While making wine does involve the two sciences of viticulture and enology, for those of us wanting to learn about it, is doesn’t have to so complicated that it loses its luster. I do have 60 college units dedicated to understanding it, so I could work with wine clients and not be a dolt on their behalf. But, for the average consumer, the pace is slower. Becoming a Master Sommelier or Master of Wine is not for the average consumer.

And so, learning about wine can be a very slow and enjoyable process.

In education, there’s no such thing as dumbing it down. It’s called reducing it to the lowest common denominator… Baby steps, so one doesn’t fall backwards, while climbing up the ladder. Years of teaching, which involved anatomy and physiology of the head, face, and neck taught this to me. I had a state board examiner watching my students, as I went from one school to the next to teach in three separate locations… so my students were easy to track. They tested as the highest in the state. RESULT: The state board examiner hired me, when he started his own school, as its director. This was by the time I was only 23 years old. I still shake my head. It seemed to be natural at the time. Now I look back and think, “my gawd…”

The other side of baby steps is called “learning in giant leaps.” An educator walks into a class room and spews sternocleidomastoidius muscle of the neck, the 12 cranial nerves, whether they’re sensory, motor, or mixed, and “You all go home and figure out how they’re related.” Those were not the students who easily passed a state board examination, so they could practice their craft.

My point should be clear here.

Wine education, for the average consumer, follows the former example of how people are learning about wine, on their own time. There’s a great Wine 101 program offered to wine lovers through The Rubin Family of Wines “Wine 101” program. Directed by proprietor Ron Rubin, in seven E-mails wine consumers are walked through a process of from vine to wine. It’s at a good pace, for those who want to learn more… Like, “what’s malolactic fermentation?” for example.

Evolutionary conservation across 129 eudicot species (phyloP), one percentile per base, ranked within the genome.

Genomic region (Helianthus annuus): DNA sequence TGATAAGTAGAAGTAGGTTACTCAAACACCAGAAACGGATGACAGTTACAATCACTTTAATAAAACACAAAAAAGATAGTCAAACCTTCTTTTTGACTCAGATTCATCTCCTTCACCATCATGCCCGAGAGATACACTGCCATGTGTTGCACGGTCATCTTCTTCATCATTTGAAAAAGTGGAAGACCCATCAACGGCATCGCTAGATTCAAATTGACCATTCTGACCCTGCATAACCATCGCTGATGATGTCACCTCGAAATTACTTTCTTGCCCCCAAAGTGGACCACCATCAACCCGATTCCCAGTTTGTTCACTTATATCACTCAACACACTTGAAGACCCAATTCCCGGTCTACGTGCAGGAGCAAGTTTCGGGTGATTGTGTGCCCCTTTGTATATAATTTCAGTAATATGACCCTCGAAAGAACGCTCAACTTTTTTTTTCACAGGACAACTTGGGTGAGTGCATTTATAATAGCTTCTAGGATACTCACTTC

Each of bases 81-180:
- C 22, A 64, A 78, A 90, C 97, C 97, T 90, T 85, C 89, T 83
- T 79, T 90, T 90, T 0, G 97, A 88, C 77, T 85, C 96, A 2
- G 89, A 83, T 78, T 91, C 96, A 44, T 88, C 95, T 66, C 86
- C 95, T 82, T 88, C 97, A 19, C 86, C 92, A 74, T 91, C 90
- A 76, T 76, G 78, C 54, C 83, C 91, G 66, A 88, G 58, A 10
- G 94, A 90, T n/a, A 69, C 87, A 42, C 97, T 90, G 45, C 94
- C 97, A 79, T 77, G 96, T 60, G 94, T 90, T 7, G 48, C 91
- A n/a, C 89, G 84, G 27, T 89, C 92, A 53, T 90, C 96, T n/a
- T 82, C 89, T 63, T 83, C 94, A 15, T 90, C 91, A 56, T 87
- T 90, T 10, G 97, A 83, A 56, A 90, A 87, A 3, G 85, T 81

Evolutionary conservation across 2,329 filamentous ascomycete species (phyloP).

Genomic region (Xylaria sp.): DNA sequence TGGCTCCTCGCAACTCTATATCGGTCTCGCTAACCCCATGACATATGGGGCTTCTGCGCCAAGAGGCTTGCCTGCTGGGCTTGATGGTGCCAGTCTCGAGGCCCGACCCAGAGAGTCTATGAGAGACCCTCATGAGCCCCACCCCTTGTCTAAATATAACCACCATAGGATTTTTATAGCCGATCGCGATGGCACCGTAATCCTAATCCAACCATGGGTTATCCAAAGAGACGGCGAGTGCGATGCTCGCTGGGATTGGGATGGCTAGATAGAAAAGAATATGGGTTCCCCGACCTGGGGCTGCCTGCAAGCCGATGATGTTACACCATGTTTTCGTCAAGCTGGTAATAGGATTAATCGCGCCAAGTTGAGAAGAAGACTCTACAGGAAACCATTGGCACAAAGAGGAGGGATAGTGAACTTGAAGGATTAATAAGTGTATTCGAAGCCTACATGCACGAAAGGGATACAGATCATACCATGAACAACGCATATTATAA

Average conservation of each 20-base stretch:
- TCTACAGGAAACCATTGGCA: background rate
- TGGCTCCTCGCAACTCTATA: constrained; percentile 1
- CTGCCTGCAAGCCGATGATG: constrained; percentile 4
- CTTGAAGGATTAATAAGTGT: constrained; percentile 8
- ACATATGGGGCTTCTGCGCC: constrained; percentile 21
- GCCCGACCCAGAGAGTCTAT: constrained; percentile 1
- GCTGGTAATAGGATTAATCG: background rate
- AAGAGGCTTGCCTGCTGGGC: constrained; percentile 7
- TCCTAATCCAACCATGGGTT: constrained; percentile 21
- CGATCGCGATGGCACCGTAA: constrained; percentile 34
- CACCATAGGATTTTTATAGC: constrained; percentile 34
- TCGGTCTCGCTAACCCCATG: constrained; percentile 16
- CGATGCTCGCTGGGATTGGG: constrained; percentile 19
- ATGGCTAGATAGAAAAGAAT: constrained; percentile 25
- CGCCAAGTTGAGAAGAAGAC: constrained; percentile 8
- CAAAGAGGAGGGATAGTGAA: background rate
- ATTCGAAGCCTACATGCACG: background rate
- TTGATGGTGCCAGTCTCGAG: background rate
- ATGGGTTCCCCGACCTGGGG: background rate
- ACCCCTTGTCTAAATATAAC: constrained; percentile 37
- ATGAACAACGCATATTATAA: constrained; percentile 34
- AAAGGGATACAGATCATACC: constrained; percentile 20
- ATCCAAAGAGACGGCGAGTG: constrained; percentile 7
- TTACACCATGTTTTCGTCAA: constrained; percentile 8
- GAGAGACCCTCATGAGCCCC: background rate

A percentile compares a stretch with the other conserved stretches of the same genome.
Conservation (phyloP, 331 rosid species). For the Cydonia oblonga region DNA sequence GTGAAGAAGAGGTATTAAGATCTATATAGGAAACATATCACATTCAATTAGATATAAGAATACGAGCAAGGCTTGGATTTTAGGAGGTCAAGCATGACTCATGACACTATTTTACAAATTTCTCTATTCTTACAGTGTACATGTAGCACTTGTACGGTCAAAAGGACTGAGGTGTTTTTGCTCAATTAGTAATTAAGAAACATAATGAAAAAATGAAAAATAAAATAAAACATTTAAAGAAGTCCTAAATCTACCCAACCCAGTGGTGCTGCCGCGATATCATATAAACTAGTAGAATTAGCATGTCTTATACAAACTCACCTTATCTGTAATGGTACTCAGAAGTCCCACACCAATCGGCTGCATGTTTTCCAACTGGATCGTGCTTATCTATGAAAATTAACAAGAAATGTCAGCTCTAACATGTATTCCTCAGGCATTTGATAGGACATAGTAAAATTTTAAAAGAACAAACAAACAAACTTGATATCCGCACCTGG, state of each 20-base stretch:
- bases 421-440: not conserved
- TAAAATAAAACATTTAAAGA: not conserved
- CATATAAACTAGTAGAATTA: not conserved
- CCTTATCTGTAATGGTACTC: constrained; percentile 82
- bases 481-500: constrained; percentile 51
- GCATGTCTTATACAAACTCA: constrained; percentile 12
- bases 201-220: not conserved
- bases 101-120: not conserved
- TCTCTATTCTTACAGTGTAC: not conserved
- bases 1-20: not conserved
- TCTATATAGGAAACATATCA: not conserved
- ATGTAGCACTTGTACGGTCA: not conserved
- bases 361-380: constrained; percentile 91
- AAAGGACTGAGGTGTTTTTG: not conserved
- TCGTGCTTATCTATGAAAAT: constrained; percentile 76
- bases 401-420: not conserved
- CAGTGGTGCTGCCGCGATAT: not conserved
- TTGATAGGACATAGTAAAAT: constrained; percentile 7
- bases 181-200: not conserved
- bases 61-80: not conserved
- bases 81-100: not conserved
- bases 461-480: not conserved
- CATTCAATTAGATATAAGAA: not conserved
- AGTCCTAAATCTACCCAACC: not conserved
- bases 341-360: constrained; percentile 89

For others who don’t care about a scheduled pace, a great Website for casual learning is Wine Folly. From their site:

Wine Folly is the best place to learn about wine. Browse our visual wine compendium or our playful weekly articles. Start your wine education today.

Their info graphics are great, and they’ve published a book – which is a massive undertaking, in and of itself. This page takes readers to a wonderful beginner’s program of learning some basics.


This is a dedicated crew who came together to help others enjoy wine:

  • Madeline Puckette is the content producer and host of  their videos.
  • Justin Hammack is the film/photo, developer, and marketer.
  • ‘The Shadow’ Mysterious Grammartologist: In a word, I do what ever I can if its in there best int-rest to re-manipulate the grammatical structuring of the sentences to facilitate you’re understanding of the articles.
  • Chad Wasser, Advisor / Super Pal: I like abstract strategy mechanics, amateur woodworking, recreational nonviolent conflict, invisible forces, and double short americanos. I live in Seattle, where I touch really fragile things with kid gloves for a living.
  • Hilarie Rumball Larson, wine educator.
  • Dr. Edward Miller, physician and Certified Sommelier.
  • Rina Bussell, Sommelier

Get the book, if you want this type of education to follow you around from one place to the next, one sound bite at a time. I believe a “New York Times” best seller tells you all you need to know about it’s authenticity, right? The info-graphics are great for visual learners. The flow is perfect as you perfect wine in your mind’s eye. Congratulations, Wine Follies… You’re far from lunacy, as the word “folly” would suggest.

[Images have been borrowed from the Wine Folly Website.]